Skip to content

Contact Us Member Login  | WSFFA does not use telephone solicitation for fundraising

WSFFA Legislative Interests 2019-2020

Enhancing Volunteer Fire Fighter Pension & Increasing Disability Fee

By T.J. Nedrow, WSFFA Legislative Chairman. tjn@wsffa.org
Tamara Warnke, Lobbyist

Brief Description:

  • The proposed legislation will increase the base pension benefits available to volunteer firefighters, reserve officers and workers in emergency medical service districts at the time of retirement and eliminates the current cap of twenty-five (25) pension payments.
  • Additionally, the proposed legislation would increase the current annual fee for pension enrollment and the mandatory disability (a.k.a. relief) coverage that is paid by fire departments to cover medical expenses for volunteers who may be injured while performing their duties.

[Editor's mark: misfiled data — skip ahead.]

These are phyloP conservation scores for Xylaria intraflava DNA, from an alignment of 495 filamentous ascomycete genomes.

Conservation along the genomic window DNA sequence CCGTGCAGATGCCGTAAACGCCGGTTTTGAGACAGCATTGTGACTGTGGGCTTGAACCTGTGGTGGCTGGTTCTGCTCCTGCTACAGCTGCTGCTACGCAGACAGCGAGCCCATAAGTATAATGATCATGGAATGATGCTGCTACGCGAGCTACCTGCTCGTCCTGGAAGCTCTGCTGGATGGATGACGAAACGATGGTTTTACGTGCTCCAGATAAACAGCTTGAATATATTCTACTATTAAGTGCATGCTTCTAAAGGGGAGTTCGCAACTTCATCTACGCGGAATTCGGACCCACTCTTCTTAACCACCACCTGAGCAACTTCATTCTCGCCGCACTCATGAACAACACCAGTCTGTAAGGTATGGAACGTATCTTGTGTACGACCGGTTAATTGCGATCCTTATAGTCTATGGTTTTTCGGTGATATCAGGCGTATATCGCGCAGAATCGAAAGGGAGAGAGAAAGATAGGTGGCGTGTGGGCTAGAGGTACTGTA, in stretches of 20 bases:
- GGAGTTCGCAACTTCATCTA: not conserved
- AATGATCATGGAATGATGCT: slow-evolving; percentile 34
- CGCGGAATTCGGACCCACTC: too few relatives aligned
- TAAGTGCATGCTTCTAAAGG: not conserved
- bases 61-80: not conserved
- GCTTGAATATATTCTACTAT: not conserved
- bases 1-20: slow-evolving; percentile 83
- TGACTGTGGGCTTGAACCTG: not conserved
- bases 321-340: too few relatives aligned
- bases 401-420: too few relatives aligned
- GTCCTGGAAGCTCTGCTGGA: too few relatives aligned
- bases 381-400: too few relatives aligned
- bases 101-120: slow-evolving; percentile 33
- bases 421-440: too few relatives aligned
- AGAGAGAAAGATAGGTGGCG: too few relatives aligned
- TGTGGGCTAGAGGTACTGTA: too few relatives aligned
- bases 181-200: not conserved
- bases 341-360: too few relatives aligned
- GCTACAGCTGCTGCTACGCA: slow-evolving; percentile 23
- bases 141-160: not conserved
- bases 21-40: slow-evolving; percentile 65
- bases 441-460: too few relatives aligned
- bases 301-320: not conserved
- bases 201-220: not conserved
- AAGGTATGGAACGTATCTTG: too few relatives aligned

Summary of proposed 2020 legislation: The bill would:

  • Increase the base pension by $50, from $300 a month to $350 which will affect current and future retirees. The increase will appear on the pension payment following the July 1, 2020 effective date;
  • Remove the cap of 25 pension payments. This benefit change has an effective date of January 1, 2022; members will not be able to purchase buybacks for years prior to the effective date;
  • Increase annual pension contribution rate from $60 to $90 with an effective date of July 1, 2020;
  • Increase annual disability rate from $30 to $50 with an effective date of July 1, 2020.
  • The disability rate was last increased in 2005.
  • The pension contribution amount was last increased in 1992.
  • The pension plan exists to provide an incentive to keep members active for longer periods of time and to give the officers some leverage to keep them participating in training, duty shifts and responses.